What are prisons looking for? Whether they are buying clothing, bedding, toiletries, or food-service supplies and equipment, prisons want products that increase security—that can't be turned into weapons, for example, or used to hide contraband, says Mike Reed, director of marketing for the Bob Barker Company, a large supplier to the prison industry. (No relation to the famed game-show host.) Among the items in Barker's print and online catalogs: flexible foam toothbrushes, transparent toothpaste tubes, see-through electronics, clear-soled shoes—and, as of January, Cross's paperboard cutlery. The facilities, Reed adds, are also on the lookout for products that help minimize waste and keep facilities cleaner and prisoners healthier.
Indeed, the corrections industry is becoming an unlikely leader in sustainability, thanks in part to Executive Mandate 13514, which directs federal facilities, including prisons, to reduce energy use and waste. That has helped Excel Dryer, an East Longmeadow, Massachusetts–based manufacturer of electric hand dryers, whose customers include restaurant chains and schools as well as prisons. Not only are the dryers far cheaper than towels, says Excel's vice president of marketing, William Gagnon, they also eliminate paper waste, which is the largest single contributor to prison waste streams. Paper also can be used by prisoners to clog toilets or start fires. Prisons, says Gagnon, can be a key testing ground. "In a corrections facility, you're really putting things to the test," he says. "All our customers benefit from us finding and fixing problems in these facilities."
Cross, for her part, is now exploring ways to apply her expertise in sustainable packaging to address other prison pain points—such as combs and dustbins made of "nonweaponizable" rigid paperboard instead of plastic. "As a designer, I'm excited about the opportunity to see what I can do with paperboard," she says. "There's an incredible future in this."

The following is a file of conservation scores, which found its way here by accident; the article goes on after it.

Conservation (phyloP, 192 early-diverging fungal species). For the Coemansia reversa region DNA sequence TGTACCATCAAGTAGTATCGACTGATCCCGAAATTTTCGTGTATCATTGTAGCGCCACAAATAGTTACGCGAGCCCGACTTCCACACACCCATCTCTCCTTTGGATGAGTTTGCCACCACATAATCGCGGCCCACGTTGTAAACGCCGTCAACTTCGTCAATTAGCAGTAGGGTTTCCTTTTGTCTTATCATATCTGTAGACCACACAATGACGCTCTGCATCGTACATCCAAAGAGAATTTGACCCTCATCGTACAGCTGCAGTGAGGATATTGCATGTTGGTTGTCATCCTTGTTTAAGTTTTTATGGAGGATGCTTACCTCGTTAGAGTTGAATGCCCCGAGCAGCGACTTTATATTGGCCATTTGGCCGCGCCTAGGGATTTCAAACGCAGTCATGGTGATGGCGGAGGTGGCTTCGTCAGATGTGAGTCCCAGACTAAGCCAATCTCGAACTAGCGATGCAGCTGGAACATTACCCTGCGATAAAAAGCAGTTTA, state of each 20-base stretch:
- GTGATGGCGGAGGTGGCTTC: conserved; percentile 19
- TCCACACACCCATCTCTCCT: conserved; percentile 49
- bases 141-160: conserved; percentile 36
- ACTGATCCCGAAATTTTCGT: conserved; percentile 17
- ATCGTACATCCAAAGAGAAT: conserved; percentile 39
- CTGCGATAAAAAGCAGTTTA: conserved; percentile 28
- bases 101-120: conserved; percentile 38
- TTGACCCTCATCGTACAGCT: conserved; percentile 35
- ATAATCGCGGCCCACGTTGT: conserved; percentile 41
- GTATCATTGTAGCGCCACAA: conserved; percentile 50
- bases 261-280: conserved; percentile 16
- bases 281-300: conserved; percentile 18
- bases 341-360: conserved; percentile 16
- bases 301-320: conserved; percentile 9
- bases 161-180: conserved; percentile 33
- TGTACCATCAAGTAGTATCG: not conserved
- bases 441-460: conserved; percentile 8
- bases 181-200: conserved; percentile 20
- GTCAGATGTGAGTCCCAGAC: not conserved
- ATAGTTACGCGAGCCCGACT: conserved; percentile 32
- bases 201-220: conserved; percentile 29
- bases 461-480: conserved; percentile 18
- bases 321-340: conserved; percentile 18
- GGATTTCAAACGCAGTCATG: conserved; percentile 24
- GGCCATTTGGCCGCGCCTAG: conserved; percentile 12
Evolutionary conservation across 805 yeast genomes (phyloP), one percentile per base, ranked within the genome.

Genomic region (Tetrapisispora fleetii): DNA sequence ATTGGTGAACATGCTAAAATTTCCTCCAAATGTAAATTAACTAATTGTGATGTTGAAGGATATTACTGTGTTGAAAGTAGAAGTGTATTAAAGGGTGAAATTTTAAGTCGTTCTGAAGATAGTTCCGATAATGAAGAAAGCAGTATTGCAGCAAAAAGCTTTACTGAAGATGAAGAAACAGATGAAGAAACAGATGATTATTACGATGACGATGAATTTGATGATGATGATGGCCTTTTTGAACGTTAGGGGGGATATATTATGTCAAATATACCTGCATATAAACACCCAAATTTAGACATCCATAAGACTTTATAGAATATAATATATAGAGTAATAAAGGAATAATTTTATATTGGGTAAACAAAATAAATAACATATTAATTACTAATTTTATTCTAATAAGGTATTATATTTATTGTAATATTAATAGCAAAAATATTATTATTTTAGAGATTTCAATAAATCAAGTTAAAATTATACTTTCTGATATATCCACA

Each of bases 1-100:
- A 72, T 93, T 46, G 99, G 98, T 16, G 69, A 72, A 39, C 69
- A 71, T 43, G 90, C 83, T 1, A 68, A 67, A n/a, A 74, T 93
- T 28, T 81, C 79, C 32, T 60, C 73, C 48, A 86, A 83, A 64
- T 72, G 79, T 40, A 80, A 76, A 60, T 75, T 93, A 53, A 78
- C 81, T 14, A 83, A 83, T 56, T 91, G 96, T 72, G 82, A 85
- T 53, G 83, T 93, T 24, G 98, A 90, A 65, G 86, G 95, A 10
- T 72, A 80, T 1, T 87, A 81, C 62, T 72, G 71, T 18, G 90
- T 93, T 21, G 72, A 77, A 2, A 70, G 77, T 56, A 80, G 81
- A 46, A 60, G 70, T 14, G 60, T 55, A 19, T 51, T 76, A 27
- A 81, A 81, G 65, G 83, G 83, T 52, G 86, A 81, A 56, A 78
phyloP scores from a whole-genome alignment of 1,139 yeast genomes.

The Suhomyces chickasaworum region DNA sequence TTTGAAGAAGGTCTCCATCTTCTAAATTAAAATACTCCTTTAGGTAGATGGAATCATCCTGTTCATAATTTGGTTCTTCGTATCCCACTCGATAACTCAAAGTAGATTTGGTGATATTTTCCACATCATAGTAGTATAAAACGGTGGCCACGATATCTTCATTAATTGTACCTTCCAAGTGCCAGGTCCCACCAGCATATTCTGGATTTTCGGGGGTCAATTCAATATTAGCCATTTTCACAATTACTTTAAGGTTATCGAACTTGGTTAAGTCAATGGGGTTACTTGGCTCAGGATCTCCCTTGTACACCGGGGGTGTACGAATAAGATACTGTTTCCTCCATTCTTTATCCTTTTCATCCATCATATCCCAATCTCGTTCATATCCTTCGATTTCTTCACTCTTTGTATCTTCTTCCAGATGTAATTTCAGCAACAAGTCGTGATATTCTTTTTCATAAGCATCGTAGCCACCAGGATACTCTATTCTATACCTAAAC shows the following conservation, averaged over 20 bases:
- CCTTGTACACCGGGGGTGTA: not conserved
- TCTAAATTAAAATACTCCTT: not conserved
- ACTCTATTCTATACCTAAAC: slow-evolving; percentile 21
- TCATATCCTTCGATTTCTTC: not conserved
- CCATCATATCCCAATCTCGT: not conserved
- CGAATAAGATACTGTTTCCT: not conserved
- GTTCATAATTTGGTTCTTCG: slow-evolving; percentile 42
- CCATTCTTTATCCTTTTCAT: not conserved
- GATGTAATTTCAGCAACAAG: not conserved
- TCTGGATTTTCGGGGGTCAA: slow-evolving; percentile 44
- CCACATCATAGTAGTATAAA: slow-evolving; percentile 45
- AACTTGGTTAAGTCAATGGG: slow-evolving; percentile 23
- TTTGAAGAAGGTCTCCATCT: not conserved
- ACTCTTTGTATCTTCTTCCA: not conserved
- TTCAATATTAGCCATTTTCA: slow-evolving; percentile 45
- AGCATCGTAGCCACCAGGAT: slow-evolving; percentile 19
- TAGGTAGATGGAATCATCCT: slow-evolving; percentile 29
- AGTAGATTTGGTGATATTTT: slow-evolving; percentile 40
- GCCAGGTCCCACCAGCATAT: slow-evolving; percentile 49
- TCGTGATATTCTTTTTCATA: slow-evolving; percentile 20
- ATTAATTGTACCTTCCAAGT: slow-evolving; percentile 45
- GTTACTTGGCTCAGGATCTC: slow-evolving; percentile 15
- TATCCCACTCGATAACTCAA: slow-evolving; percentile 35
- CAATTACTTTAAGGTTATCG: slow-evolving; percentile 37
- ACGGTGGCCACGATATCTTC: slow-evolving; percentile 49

For smaller companies in particular, the prison market can present some logistical challenges. Sales tend to spike when a new facility opens or there's a sudden influx of inmates. "We need suppliers that can react fairly quickly," Reed says. Prison purchasing policies run the gamut: Though many states and some private prison-management companies have centralized buying, most county facilities have their own purchasing departments. The procurement process varies from state to state—some require multiple bids on every product or disallow online orders and payment with credit cards.
Cross has heard it said that a socially responsible company has no business working with prisons—profiting from the fact that 1 percent of Americans live behind bars. But she has no qualms. "I'm very happy to offer a product that increases safety for guards and inmates," she says. "Corrections is an important and necessary industry, and a lot of people in it risk life and limb to keep the rest of us safe. I would venture to say that those who have awareness of the importance of environmental responsibility also have awareness that humane treatment and safety for all humans is of value, regardless of which side of a set of bars they are on."
ADAM BLUESTEIN | Columnist
Adam Bluestein is a frequent contributor to Inc., writing about health care, innovation, and new technology. He lives with his wife and two children in Burlington, Vermont.